Sam Fazio, Doug Pace and Emily Shubeck
Developing and disseminating evidence-based practices
In early 2018, the Alzheimer’s Association released the Dementia Care Practice Recommendations as a supplement to The Gerontologist. Grounded in the fundamentals of person-centered care, the Dementia Care Practice Recommendations were developed to better define quality care across all care settings and throughout the disease course. They are intended for professional care providers who work with individuals living with dementia and their families in residential and community based care settings. The Recommendations outline 56 specific care recommendations in nine domains of care based on a comprehensive review of evidence, best practice, and expert opinion.
The Alzheimer’s Association has dedicated most of 2018 to getting the word out about the evidence-based practice recommendations through national and regional conferences, webinars, and articles—many in collaboration with provider and aging organizations. We have also been working with existing policy makers and accrediting bodies to ensure that the evidence-based practices become standards for accreditation and certification. At the same time, we are concentrating on ways to support providers as they adopt and implement the practice recommendations in their care environments, and truly change systems for care.
As you know, the journey of system transformation does not happen overnight and requires continued dedication and commitment. Throughout this journey, the Alzheimer’s Association is committed to helping dementia care providers implement quality care practices by offering a variety of tools and resources. The following resources leverage the Dementia Care Practice Recommendations in the areas of staff training and certification, peer-to-peer collaboration, and outcomes measurement. Additional resources will become available in the future to even further support individualized systems-based change.
Ensuring care professionals have up-to-date knowledge
We know that high quality training is a driver in the transformation of quality care. Research, as highlighted in the Alzheimer’s Association Dementia Care Practice Recommendations, shows that high-quality dementia care training can lead to an improvement in communication between caregivers and individuals living with dementia, a reduction in dementia-related behaviors and an increase in job satisfaction for staff. The Alzheimer’s Association curriculum review will offer providers the opportunity to remain on the leading edge of person-centered care by measuring current training against five topic areas of the Dementia Care Practice Recommendations, the benchmark for quality care across the disease spectrum.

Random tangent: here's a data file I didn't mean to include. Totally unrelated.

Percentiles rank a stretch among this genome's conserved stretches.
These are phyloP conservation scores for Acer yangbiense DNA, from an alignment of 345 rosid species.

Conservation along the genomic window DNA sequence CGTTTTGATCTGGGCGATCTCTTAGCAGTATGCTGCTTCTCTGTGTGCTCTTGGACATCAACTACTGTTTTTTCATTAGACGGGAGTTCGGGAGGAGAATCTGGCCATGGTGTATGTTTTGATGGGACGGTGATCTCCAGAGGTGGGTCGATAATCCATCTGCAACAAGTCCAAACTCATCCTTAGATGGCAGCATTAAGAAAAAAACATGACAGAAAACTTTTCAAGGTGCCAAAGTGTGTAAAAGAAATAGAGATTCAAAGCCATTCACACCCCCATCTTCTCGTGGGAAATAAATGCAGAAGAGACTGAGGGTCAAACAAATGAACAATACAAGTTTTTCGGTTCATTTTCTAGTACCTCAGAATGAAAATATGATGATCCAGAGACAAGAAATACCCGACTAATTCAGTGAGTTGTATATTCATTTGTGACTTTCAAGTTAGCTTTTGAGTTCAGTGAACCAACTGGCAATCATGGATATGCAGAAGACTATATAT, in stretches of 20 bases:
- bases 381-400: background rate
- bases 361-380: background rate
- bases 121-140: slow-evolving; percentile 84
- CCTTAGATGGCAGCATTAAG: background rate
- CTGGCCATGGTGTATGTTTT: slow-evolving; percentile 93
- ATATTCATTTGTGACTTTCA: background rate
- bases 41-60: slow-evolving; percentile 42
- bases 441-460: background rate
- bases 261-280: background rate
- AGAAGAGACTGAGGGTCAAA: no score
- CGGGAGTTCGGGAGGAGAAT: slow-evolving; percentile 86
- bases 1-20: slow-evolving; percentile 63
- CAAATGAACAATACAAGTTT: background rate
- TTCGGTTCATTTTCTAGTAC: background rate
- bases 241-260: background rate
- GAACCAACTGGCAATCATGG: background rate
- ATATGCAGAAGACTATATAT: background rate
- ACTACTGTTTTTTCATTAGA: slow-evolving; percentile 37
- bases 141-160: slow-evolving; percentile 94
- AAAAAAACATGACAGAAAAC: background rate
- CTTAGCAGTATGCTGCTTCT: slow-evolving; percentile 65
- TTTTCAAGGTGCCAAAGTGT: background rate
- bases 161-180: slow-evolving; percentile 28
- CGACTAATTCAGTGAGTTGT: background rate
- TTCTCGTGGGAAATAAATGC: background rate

Providers who train their staff with a training program recognized by the Alzheimer’s Association are eligible to purchase the essentiALZ® certification, an exam that demonstrates knowledge of quality care dementia practices.
Convening providers for sustainable change
Training alone is not enough. There must be a larger system that supports change. The Alzheimer’s and Dementia Care ECHO® (Extension for Community Healthcare Outcomes) Program connects dementia care experts with assisted living communities and emphasizes high-quality, person-centered care in long-term and community-based care settings. Project ECHO® is a free telementoring program that uses videoconferencing technology to share information. This six-month program connects dementia care experts with leaders from assisted living communities across the country by combining bi-weekly presentations with interactive case studies to help enhance person-centered, high quality dementia care in community-based settings.